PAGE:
The Picture of Dorian Gray appears in an aspect ratio of 1.33:1 on this Blu-Ray Disc. Warner usually offer fine presentations of their archival films, and Picture provides a stellar image.
Sharpness consistently appeared positive. Little to no softness marred the movie, so the majority of the movie demonstrated good clarity. I noticed no issues with jagged edges or shimmering, and edge enhancement remained absent. With a nice layer of grain, digital noise reduction wasnít a concern, and the picture lacked edge haloes. Print flaws also failed to appear in this clean transfer.
Though the vast majority of the flick was black and white, it did come with some Technicolor inserts. These showed the titular portrait on two brief occasions. In those shots, the colors were positive and displayed suitable warmth.
As for the black and white side of things, I thought the movie provided clean, vivid contrast. Blacks appeared dark and firm, and shadows were satisfying. If any issues marred the movie, these escaped me, as I thought Picture fared exceedingly well.
I thought the DTS-HD MA monaural audio of Picture was perfectly adequate for its age. It didnít exceed expectations for a mix of its era, but the audio was more than acceptable. Speech lacked edginess. The lines werenít exactly natural, but they seemed distinctive and without problems.
Effects were a little flat, but they showed no distortion and displayed acceptable definition. Music was pretty lively given its age, as the score sounded reasonably bright and concise. No background noise was noticeable. All together, I found little about which to complain, as the soundtrack aged well.
How did the Blu-ray compare to the 2008 DVD? Audio was similar, as the lossless DTS-HD MA mix couldnít do much to improve the nearly 70-year-old source.
On the other hand, the Blu-rayís picture demonstrated terrific improvements. As expected, sharpness seemed tighter and better defined, and I also saw stronger blacks and contrast. In addition, the Blu-ray boasted a cleaner print and lacked the DVDís source flaws. This became an enormous step up in visuals.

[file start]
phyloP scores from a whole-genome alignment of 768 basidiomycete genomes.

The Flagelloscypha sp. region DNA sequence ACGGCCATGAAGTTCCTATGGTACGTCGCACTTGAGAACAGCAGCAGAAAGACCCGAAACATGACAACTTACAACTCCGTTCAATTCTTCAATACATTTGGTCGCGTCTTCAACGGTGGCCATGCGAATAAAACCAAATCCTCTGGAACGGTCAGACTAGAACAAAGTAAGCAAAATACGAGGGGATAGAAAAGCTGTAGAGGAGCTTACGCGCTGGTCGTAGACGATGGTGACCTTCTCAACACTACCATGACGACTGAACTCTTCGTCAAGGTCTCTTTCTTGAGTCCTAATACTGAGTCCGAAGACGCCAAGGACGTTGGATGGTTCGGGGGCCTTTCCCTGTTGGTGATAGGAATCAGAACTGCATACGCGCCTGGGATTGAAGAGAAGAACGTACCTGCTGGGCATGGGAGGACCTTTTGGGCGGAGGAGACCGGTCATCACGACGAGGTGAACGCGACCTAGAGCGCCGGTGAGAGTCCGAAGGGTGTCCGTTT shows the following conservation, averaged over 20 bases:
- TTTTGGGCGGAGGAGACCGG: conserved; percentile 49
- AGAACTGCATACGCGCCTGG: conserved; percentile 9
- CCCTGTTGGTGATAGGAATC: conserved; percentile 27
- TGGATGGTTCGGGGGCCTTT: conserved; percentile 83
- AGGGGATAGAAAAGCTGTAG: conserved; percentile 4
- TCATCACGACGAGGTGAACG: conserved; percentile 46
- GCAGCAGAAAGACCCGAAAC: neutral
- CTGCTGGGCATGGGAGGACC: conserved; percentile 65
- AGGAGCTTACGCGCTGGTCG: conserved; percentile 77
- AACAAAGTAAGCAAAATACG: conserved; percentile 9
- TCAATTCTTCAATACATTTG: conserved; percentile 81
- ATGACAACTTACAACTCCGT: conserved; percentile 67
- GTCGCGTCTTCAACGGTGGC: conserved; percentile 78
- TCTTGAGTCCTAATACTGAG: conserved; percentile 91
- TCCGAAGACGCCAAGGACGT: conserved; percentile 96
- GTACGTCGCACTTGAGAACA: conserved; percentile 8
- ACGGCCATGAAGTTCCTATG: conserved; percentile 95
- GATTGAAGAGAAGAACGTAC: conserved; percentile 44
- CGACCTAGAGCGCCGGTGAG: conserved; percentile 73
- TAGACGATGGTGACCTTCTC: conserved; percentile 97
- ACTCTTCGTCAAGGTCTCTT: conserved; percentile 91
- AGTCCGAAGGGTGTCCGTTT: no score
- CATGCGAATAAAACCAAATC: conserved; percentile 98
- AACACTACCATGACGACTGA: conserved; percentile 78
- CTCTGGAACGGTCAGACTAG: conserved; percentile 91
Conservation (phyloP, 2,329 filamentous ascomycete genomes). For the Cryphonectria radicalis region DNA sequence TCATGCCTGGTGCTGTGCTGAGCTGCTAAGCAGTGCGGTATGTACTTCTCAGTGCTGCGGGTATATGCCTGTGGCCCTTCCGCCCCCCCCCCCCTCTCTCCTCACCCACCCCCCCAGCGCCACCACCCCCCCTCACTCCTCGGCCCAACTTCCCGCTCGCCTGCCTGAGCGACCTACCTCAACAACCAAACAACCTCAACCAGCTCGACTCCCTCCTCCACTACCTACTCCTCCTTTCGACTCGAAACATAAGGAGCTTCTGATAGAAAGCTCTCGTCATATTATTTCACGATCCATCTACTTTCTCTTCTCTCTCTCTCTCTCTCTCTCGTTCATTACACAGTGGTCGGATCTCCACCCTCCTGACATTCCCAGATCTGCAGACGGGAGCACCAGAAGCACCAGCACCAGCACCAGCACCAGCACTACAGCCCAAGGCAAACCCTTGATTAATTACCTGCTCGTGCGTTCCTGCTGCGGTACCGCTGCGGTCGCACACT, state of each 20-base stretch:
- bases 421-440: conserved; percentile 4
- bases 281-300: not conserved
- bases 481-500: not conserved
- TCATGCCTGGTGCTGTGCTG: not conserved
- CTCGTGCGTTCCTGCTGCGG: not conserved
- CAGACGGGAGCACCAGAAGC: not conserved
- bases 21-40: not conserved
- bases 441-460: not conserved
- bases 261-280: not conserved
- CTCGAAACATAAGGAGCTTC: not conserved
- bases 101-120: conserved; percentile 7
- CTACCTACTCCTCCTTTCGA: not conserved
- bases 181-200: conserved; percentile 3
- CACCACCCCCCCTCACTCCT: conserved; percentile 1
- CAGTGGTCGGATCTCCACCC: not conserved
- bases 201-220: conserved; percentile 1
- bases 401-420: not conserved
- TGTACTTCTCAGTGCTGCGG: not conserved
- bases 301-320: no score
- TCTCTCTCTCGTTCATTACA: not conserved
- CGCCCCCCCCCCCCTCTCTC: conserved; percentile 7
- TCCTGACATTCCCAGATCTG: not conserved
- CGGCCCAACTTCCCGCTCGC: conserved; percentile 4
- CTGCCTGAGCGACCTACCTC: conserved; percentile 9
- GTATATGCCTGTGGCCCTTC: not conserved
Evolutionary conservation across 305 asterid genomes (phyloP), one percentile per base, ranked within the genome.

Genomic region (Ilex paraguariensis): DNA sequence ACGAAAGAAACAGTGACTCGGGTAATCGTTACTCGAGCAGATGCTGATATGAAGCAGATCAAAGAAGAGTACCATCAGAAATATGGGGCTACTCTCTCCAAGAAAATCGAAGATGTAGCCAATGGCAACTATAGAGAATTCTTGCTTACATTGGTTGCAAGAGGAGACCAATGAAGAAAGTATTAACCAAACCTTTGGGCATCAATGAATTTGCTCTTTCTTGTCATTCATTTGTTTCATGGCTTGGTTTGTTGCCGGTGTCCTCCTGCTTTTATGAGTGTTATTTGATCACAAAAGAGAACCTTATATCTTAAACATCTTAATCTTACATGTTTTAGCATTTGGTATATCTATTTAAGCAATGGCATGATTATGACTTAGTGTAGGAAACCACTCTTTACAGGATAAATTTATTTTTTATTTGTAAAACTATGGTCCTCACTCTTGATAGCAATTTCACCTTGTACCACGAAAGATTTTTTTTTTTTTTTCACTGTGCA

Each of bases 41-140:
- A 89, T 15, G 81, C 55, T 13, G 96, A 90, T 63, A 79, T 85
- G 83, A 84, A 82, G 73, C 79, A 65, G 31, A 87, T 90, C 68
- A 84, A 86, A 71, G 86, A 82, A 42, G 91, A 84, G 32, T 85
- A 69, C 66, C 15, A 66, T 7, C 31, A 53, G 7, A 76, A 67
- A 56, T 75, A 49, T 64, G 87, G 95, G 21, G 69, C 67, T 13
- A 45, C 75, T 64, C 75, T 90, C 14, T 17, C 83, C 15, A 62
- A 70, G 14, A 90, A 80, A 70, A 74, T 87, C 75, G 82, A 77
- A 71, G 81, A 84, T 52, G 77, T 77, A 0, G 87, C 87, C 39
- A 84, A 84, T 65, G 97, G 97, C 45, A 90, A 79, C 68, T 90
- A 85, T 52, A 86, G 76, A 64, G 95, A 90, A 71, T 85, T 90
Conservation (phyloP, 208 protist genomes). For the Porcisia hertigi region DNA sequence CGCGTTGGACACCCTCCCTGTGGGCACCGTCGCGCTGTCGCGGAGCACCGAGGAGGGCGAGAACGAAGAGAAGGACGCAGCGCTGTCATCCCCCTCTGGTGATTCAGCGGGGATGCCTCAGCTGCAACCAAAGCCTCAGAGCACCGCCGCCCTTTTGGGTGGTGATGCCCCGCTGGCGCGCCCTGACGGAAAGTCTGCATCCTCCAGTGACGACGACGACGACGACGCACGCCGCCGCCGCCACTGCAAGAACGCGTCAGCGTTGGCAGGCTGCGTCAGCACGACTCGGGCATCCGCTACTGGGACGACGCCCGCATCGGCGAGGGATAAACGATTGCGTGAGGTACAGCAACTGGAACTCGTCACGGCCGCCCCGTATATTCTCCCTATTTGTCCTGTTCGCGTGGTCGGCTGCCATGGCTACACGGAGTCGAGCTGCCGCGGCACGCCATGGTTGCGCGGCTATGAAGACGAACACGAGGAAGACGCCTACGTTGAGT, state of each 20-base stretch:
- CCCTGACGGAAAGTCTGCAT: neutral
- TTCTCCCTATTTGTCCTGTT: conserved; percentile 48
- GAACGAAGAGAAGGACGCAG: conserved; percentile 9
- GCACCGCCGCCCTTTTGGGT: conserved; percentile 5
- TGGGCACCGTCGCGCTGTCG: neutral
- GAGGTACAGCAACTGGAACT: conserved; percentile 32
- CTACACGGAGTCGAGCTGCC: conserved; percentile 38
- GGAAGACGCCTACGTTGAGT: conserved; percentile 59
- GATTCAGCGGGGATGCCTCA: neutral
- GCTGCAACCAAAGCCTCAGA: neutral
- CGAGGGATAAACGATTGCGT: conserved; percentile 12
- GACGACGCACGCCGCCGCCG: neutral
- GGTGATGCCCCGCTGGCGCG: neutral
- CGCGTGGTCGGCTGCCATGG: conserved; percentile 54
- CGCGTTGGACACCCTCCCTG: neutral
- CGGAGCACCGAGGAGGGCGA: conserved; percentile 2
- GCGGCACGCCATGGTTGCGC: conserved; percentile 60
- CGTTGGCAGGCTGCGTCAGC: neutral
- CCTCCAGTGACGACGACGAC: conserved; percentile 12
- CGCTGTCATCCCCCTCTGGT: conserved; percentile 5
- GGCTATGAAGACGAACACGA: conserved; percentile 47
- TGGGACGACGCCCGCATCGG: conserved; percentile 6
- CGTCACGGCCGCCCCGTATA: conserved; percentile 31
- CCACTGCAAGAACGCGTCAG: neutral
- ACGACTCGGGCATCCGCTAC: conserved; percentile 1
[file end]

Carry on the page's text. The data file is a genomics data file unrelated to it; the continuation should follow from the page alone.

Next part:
The Blu-ray repeats the DVDís extras, and the main attraction comes from an audio commentary with actor Angela Lansbury and film historian Steve Haberman. Both sit together for this running, screen-specific chat. They discuss cast and crew, performance-related topics, the source novel and its adaptation, and a few other issues connected to the film.
Lansbury and Haberman combine to make this an effective commentary. Haberman gives us good background notes, while Lansbury adds a nice first-person perspective to the piece. The two of them interact well and create an informative and enjoyable chat.
Along with the filmís trailer, we locate two period shorts. These include the live-action Stairway to Light (10:22) and the animated Quiet Please! (7:36). In Light, we get a quick biography of Phillippe Pinel and his pioneering work with the mentally disturbed. The piece is too short and superficial to turn into much, but it tells an interesting story.
As for Quiet, it gives us a Tom and Jerry cartoon. The cat and mouse fight so much that they distract a bulldog from his nap. The dog threatens Tom with pain if another interruption occurs, so naturally Jerry does his best to taunt his feline adversary. Iíve never been a big T&J fan, and nothing here changes that, though the relentless violence does become amusing in a non-PC way.
The Picture of Dorian Gray presents a mixed bag of a movie. On one hand, it boasts a fascinating story and some good supporting performances. On the other, the lead actor seems too bland, and the film tells its tale in a lackluster manner. The Blu-ray provides excellent visuals along with acceptable audio and a few useful bonus materials. Iím not wild about the movie, but I feel totally satisfied with its presentation on Blu-ray.
To rate this film, visit the DVD review of THE PICTURE OF DORIAN GRAY